EnglishEdit

EtymologyEdit

From Middle English -s, -es, from Old English -es (-'s, masculine and neuter genitive singular ending), which survives in many old compounds. In more recent coinage, from contraction of the derived clitic -'s in compounds. For more, see -'s.

InterfixEdit

-s-

  1. Genitival interfix used to link elements in some compounds, equivalent to the possessive clitic -'s.
    hogshead, kingsman, yearsworth, womenswear

See alsoEdit


AfrikaansEdit

EtymologyEdit

From Dutch -s-.

InterfixEdit

-s-

  1. An interfix used to link elements in some compounds, originally a genitival interfix.
    aanleerder (learner) + ‎-s- + ‎woordeboek (dictionary) → ‎aanleerderswoordeboek
    staat (state) + ‎-s- + ‎kaping (hijacking, privateering) → ‎staatskaping

Usage notesEdit

  • Use of the -s- interfix in Afrikaans is based on patterns in the existing vocabulary. It is frequently used after the -ing, -ie and the -er suffixes. It is seldom used following mass nouns.
  • The -s- is not used when the previous element end on s: poskantoor. It is not used when the next element begins with s: stadspoort, but stadsaal (no interfix).

See alsoEdit


AlbanianEdit

InterfixEdit

-s-

  1. a consonant that sometimes appears as a ligature between the elements of a compound word.
    plotë (full, adjective) + ‎-s- + ‎-oj (verbal suffix) → ‎plotësoj (I complete; I satisfy, fulfill)

Derived termsEdit


DanishEdit

 
Danish Wikipedia has an article on:
Wikipedia da

InterfixEdit

-s-

  1. Interfix inserted in some compounds.

Usage notesEdit

The usage of fuge-s is phonetically motivated. It is applied on a per-modifier basis, meaning that if the first root generates fuge-s in one compound, it will usually do so in all compounds, even if the second already begins with an s, as in dødsstraf (død + straf) or affaldssæk (affald + sæk).

Derived termsEdit


DutchEdit

InterfixEdit

-s-

  1. Genitival interfix used to link elements in some compounds.
    dood (dead) + ‎-s- + ‎kist (chest) → ‎doodskist
    ezel (donkey) + ‎-s- + ‎brug (bridge) + ‎-etje (diminutive suffix) → ‎ezelsbruggetje

Derived termsEdit


ElfdalianEdit

InterfixEdit

-s-

  1. Genitival interfix indicating that the former part is a characteristic of the latter.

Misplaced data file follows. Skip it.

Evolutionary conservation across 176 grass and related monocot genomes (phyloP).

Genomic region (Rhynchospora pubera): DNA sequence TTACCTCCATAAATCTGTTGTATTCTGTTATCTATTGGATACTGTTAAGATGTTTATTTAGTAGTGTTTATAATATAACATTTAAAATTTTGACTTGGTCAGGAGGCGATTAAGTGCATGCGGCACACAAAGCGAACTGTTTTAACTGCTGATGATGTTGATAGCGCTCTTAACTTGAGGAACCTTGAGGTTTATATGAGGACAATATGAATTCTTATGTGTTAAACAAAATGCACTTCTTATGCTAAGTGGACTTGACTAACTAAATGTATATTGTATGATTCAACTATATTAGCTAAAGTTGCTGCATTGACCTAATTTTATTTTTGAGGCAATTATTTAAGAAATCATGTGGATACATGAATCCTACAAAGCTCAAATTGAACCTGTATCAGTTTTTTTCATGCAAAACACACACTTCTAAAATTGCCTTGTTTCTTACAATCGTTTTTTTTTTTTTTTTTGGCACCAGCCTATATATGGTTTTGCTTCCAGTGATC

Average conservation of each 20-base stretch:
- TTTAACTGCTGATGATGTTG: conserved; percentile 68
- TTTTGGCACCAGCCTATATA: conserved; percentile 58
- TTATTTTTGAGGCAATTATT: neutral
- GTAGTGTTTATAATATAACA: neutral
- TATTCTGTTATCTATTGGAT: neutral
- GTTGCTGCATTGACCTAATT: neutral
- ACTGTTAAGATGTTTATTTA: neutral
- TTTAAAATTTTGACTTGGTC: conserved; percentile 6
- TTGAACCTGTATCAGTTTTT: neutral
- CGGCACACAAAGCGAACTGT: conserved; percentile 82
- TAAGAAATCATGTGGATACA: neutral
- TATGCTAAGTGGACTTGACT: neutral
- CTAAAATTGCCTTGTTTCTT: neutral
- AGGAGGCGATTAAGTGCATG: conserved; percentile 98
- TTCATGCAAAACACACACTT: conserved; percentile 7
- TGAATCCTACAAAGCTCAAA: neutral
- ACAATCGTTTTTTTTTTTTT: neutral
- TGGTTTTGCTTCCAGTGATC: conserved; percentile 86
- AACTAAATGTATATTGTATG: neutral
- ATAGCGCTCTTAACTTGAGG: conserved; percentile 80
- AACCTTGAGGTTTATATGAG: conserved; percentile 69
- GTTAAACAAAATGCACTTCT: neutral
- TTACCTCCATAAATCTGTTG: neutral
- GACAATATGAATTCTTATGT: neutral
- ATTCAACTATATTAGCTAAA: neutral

Derived termsEdit


GermanEdit

Alternative formsEdit

PronunciationEdit

InterfixEdit

-s-

  1. Genitival interfix used to link elements in some compounds.
    Gestein (rock) + ‎-s- + ‎Formation (formation) → ‎Gesteinsformation (geological formation)
    Arbeit (work) + ‎-s- + ‎Zimmer (room) → ‎Arbeitszimmer (workroom, study)

Usage notesEdit

  • This interfix is used regularly after most derivational suffixes such as -heit, -ling, -tum, -ung, including borrowed ones like -ität, -tion. Otherwise it is used only after a minority of words. Most of these are strong masculine and neuter nouns, but not without exception (cf. Arbeit f above). There also words that use it in some compounds but not in others, e.g. Arbeitszimmer, Arbeitgeber, Darlehensgeber.

Derived termsEdit

See alsoEdit


NavajoEdit

InterfixEdit

-s-

  1. a consonant that sometimes appears as a ligature between the elements of a compound word.
    bįįh + ‎-s- + ‎tsoh → ‎bįįstsoh

See alsoEdit


Norwegian BokmålEdit

InterfixEdit

-s-

  1. Genitival interfix indicating that the former part is a characteristic of the latter.

Derived termsEdit


Norwegian NynorskEdit

InterfixEdit

-s-

  1. Genitival interfix indicating that the former part is a characteristic of the latter.

Derived termsEdit

See alsoEdit


Saterland FrisianEdit

EtymologyEdit

From a genitival suffix, ultimately from Proto-Germanic *-as. Cognates include German -s- and Dutch -s-.

PronunciationEdit

InterfixEdit

-s-

  1. Used to link two elements in some compounds.

Derived termsEdit


SwedishEdit

PronunciationEdit

InterfixEdit

-s-

  1. Genitival interfix indicating that the former part is a characteristic of the latter.

Derived termsEdit

See alsoEdit